‘Constructing identity’ on the Park Blocks

An African-American exhibit at Portland Art Museum

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"Spirit Sister" created by Nelson Stevens is one of the various art pieces featured in "Constructing Identity." Courtesy of Nelson Stevens

If you are inspired by issues surrounding personal identity—such as race, gender, and community—and if you have a free afternoon to bask in the beauty of unique and inner strength-based art, you should take a walk up the Park Blocks to the Portland Art Museum. Students of all ethnicities and backgrounds can benefit from attending the Constructing Identity exhibit, only a few blocks north of Portland State. This bold and inventive collection, presented by the Petrucci Family Foundation Collection of African-American Art, offers a new voice and value to the history and identity of African-Americans. The themes of Black History Month 2017 can be found in the collection, which will remain on display through June 18, 2017.

The exhibit is divided into overlying themes used to break down and reconstruct the identity of African-Americans through artistic expression. Reminiscent of the culture and style of the art that put black people into the artistic foreground during the Harlem Renaissance, the collection tells a story of a culture that was historically identified in comparison or contrast to dominant, Anglo-Saxon values—hence the construction of a black identity.

PSU student Chauncey Wheeler-Scottpsychology major, guest speaker on KPSU, and prospective childhood education graduate student—commented on the positive influence that an exhibit featuring the voices and perspectives of minorities can have on other students, and on all citizens of Portland.

During a telephone interview, Wheeler-Scott explained her position on the need for exposure to African-American art: “Portland is a very white experience, a very gentrified experience. Black communities that have been here for years are being pushed out.” Like many PSU students motivated to fight for the equality of all people, Wheeler-Scott feels that “change requires awareness…Understanding where people are coming from is understanding their identity.”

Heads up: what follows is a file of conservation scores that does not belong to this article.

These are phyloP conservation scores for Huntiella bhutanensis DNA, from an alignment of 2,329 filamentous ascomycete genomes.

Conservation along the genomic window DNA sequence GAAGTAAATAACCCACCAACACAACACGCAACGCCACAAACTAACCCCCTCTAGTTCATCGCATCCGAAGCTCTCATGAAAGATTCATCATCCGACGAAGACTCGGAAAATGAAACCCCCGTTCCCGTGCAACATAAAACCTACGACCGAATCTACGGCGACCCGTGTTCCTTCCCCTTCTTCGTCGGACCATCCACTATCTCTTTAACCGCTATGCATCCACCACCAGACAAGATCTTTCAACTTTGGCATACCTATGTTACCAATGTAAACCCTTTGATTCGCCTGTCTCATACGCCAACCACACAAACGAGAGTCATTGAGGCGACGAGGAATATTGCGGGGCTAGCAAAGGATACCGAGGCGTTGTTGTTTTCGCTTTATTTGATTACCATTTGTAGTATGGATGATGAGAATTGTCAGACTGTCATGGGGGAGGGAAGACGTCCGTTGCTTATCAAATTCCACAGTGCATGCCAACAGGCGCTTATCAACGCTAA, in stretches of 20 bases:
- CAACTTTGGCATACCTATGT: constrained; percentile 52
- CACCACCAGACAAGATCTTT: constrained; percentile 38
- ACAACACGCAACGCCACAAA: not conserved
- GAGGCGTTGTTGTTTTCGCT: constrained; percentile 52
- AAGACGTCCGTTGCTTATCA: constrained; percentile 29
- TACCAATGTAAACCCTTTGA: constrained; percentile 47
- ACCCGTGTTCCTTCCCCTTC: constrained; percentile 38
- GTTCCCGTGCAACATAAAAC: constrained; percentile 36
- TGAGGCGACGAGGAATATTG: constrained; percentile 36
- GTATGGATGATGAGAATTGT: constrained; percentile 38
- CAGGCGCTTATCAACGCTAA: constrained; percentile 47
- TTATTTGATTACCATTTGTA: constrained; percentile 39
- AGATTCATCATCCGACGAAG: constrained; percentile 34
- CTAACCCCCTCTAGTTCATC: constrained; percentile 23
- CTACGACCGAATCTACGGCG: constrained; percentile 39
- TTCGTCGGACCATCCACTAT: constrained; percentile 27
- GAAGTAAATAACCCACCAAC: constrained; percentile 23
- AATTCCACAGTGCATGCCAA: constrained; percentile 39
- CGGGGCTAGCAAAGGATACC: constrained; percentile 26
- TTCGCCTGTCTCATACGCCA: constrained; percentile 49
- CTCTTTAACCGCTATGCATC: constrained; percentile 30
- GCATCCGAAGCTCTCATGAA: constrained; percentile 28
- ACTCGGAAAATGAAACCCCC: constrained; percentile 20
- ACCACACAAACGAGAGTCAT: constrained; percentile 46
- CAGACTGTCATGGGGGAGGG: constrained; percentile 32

The artists here have fought to address and expand on this reality by creating a realm of imagery depicting self-perception that is truer to their lives than the predominant conceptions of black people that have been crafted by ideals of whiteness.

The art in this exhibit represents themes of community, gender, faces, the land, abstraction, and the spirit. Pieces labeled by the theme “Gender,” for example, depict images of black women wearing wraps (scarf-like garments wrapped around the hair) and humble clothing, while those labeled “Community” present black-and-white images of a group of proud looking young black men standing side by side. The themes in no way limit the scope or medium, and enthusiasts can even find a five dollar bill dressed up to give Abraham Lincoln a stylish, distinctly African-American ‘fro. The collection not only attributes all this history but also corrects and reconstructs the image of the African-American.

The significance of this exhibit of paintings, sculptures, prints, and other multi-medium pieces symbolizes the variety and persistence of African-American artwork, constructing a self-identity within the larger context of American history. Berrisford W. Boothe, professor of art at Lehigh University and the exhibit’s curator, discussed the need for the expansion of black art.

“African-Americans as a people exist within and outside the boundaries of their race identity as human beings, and as such, they were and remain integral to an accurate structural, political, and representative concept of the United States,” Boothe said. The identity of black people was influenced by the construction of an American nationalist identity, but at the same time they have a place both in history and in the present, as they have equally shaped the meaning of the United States.

After all, this country was founded on the backs and hard labor of African-American people. Legislation from the early years of American history reveals the presence of black people; their rights and lack thereof have been a steady undercurrent running through every contemporary social and civil rights issue since before the abolition of slavery.

Yet somehow the artistic expression, the culture, and the true voices and ideas of black people have been repressed in an attempt to paint them as foreign to the prosperity of the United States.

Portland Art Museum’s daring, wide-ranging collection carries a powerful message about revisiting history, the value of parallel experiences, and the emergence of the voices of the “silenced minority.”

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